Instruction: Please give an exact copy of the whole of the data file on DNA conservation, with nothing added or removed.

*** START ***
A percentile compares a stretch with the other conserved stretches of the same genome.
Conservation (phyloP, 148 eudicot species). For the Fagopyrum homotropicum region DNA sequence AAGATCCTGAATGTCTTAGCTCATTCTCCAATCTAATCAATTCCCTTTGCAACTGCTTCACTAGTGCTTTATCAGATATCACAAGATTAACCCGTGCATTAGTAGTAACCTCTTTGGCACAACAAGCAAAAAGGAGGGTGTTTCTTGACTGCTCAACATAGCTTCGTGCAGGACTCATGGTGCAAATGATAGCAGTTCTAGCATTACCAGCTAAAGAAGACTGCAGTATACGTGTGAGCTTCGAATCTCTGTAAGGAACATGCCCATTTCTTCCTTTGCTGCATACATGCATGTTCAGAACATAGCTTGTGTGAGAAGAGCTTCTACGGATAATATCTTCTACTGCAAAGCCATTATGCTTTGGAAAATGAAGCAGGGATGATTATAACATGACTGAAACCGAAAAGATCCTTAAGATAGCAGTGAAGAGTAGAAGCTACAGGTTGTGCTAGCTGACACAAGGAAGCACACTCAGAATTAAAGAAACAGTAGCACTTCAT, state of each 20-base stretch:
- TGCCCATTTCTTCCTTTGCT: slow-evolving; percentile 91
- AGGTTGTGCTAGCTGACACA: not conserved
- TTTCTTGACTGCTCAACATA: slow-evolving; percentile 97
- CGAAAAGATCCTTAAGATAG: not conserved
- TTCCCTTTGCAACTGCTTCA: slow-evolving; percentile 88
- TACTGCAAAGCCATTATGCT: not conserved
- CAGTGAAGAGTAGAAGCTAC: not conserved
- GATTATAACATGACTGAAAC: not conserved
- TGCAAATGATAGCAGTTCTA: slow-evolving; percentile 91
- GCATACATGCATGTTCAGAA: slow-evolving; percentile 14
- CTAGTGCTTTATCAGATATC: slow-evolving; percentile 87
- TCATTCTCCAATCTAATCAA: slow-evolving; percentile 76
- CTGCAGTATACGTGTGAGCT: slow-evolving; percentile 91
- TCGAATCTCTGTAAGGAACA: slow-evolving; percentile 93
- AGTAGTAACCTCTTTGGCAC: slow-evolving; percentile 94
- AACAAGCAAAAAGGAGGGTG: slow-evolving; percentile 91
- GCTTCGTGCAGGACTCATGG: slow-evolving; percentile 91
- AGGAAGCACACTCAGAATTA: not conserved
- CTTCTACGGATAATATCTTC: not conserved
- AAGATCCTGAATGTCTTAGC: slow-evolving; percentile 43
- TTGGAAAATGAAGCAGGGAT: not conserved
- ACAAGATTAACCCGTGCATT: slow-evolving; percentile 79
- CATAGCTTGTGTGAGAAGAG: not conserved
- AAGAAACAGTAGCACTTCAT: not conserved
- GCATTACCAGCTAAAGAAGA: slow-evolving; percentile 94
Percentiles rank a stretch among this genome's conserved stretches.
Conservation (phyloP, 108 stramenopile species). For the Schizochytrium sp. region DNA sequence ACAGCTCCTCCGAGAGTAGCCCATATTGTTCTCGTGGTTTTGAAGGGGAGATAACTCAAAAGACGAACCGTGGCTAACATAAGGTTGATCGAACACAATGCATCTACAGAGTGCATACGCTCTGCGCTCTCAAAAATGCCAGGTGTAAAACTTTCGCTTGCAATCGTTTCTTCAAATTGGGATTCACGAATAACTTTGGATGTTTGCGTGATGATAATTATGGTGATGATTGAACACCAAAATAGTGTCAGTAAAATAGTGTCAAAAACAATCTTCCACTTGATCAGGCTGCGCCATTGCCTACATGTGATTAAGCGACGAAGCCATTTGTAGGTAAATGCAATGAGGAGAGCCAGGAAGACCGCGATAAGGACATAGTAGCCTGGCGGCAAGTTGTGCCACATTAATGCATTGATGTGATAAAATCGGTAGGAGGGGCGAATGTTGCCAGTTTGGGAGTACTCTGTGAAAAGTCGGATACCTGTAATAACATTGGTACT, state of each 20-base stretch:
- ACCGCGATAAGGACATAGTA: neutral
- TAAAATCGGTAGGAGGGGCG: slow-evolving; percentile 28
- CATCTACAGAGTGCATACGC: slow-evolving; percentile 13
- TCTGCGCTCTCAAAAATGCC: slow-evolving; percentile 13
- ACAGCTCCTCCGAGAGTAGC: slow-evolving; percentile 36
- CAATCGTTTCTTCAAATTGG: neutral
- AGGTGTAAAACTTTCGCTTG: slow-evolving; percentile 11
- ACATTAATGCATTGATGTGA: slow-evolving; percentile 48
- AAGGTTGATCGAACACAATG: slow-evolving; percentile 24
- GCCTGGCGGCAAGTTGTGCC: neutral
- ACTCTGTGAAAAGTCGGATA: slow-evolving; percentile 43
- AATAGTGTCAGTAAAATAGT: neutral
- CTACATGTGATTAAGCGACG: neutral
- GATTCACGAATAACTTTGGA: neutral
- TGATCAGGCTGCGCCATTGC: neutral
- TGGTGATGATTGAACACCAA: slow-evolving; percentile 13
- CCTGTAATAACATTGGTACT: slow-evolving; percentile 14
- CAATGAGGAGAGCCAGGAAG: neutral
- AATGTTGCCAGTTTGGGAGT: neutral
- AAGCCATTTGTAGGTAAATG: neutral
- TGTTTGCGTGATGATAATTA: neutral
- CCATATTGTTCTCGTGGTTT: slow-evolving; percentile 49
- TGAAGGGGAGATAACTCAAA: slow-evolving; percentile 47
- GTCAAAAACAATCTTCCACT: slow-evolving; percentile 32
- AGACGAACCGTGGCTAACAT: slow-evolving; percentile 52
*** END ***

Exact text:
A percentile compares a stretch with the other conserved stretches of the same genome.
Conservation (phyloP, 148 eudicot species). For the Fagopyrum homotropicum region DNA sequence AAGATCCTGAATGTCTTAGCTCATTCTCCAATCTAATCAATTCCCTTTGCAACTGCTTCACTAGTGCTTTATCAGATATCACAAGATTAACCCGTGCATTAGTAGTAACCTCTTTGGCACAACAAGCAAAAAGGAGGGTGTTTCTTGACTGCTCAACATAGCTTCGTGCAGGACTCATGGTGCAAATGATAGCAGTTCTAGCATTACCAGCTAAAGAAGACTGCAGTATACGTGTGAGCTTCGAATCTCTGTAAGGAACATGCCCATTTCTTCCTTTGCTGCATACATGCATGTTCAGAACATAGCTTGTGTGAGAAGAGCTTCTACGGATAATATCTTCTACTGCAAAGCCATTATGCTTTGGAAAATGAAGCAGGGATGATTATAACATGACTGAAACCGAAAAGATCCTTAAGATAGCAGTGAAGAGTAGAAGCTACAGGTTGTGCTAGCTGACACAAGGAAGCACACTCAGAATTAAAGAAACAGTAGCACTTCAT, state of each 20-base stretch:
- TGCCCATTTCTTCCTTTGCT: slow-evolving; percentile 91
- AGGTTGTGCTAGCTGACACA: not conserved
- TTTCTTGACTGCTCAACATA: slow-evolving; percentile 97
- CGAAAAGATCCTTAAGATAG: not conserved
- TTCCCTTTGCAACTGCTTCA: slow-evolving; percentile 88
- TACTGCAAAGCCATTATGCT: not conserved
- CAGTGAAGAGTAGAAGCTAC: not conserved
- GATTATAACATGACTGAAAC: not conserved
- TGCAAATGATAGCAGTTCTA: slow-evolving; percentile 91
- GCATACATGCATGTTCAGAA: slow-evolving; percentile 14
- CTAGTGCTTTATCAGATATC: slow-evolving; percentile 87
- TCATTCTCCAATCTAATCAA: slow-evolving; percentile 76
- CTGCAGTATACGTGTGAGCT: slow-evolving; percentile 91
- TCGAATCTCTGTAAGGAACA: slow-evolving; percentile 93
- AGTAGTAACCTCTTTGGCAC: slow-evolving; percentile 94
- AACAAGCAAAAAGGAGGGTG: slow-evolving; percentile 91
- GCTTCGTGCAGGACTCATGG: slow-evolving; percentile 91
- AGGAAGCACACTCAGAATTA: not conserved
- CTTCTACGGATAATATCTTC: not conserved
- AAGATCCTGAATGTCTTAGC: slow-evolving; percentile 43
- TTGGAAAATGAAGCAGGGAT: not conserved
- ACAAGATTAACCCGTGCATT: slow-evolving; percentile 79
- CATAGCTTGTGTGAGAAGAG: not conserved
- AAGAAACAGTAGCACTTCAT: not conserved
- GCATTACCAGCTAAAGAAGA: slow-evolving; percentile 94
Percentiles rank a stretch among this genome's conserved stretches.
Conservation (phyloP, 108 stramenopile species). For the Schizochytrium sp. region DNA sequence ACAGCTCCTCCGAGAGTAGCCCATATTGTTCTCGTGGTTTTGAAGGGGAGATAACTCAAAAGACGAACCGTGGCTAACATAAGGTTGATCGAACACAATGCATCTACAGAGTGCATACGCTCTGCGCTCTCAAAAATGCCAGGTGTAAAACTTTCGCTTGCAATCGTTTCTTCAAATTGGGATTCACGAATAACTTTGGATGTTTGCGTGATGATAATTATGGTGATGATTGAACACCAAAATAGTGTCAGTAAAATAGTGTCAAAAACAATCTTCCACTTGATCAGGCTGCGCCATTGCCTACATGTGATTAAGCGACGAAGCCATTTGTAGGTAAATGCAATGAGGAGAGCCAGGAAGACCGCGATAAGGACATAGTAGCCTGGCGGCAAGTTGTGCCACATTAATGCATTGATGTGATAAAATCGGTAGGAGGGGCGAATGTTGCCAGTTTGGGAGTACTCTGTGAAAAGTCGGATACCTGTAATAACATTGGTACT, state of each 20-base stretch:
- ACCGCGATAAGGACATAGTA: neutral
- TAAAATCGGTAGGAGGGGCG: slow-evolving; percentile 28
- CATCTACAGAGTGCATACGC: slow-evolving; percentile 13
- TCTGCGCTCTCAAAAATGCC: slow-evolving; percentile 13
- ACAGCTCCTCCGAGAGTAGC: slow-evolving; percentile 36
- CAATCGTTTCTTCAAATTGG: neutral
- AGGTGTAAAACTTTCGCTTG: slow-evolving; percentile 11
- ACATTAATGCATTGATGTGA: slow-evolving; percentile 48
- AAGGTTGATCGAACACAATG: slow-evolving; percentile 24
- GCCTGGCGGCAAGTTGTGCC: neutral
- ACTCTGTGAAAAGTCGGATA: slow-evolving; percentile 43
- AATAGTGTCAGTAAAATAGT: neutral
- CTACATGTGATTAAGCGACG: neutral
- GATTCACGAATAACTTTGGA: neutral
- TGATCAGGCTGCGCCATTGC: neutral
- TGGTGATGATTGAACACCAA: slow-evolving; percentile 13
- CCTGTAATAACATTGGTACT: slow-evolving; percentile 14
- CAATGAGGAGAGCCAGGAAG: neutral
- AATGTTGCCAGTTTGGGAGT: neutral
- AAGCCATTTGTAGGTAAATG: neutral
- TGTTTGCGTGATGATAATTA: neutral
- CCATATTGTTCTCGTGGTTT: slow-evolving; percentile 49
- TGAAGGGGAGATAACTCAAA: slow-evolving; percentile 47
- GTCAAAAACAATCTTCCACT: slow-evolving; percentile 32
- AGACGAACCGTGGCTAACAT: slow-evolving; percentile 52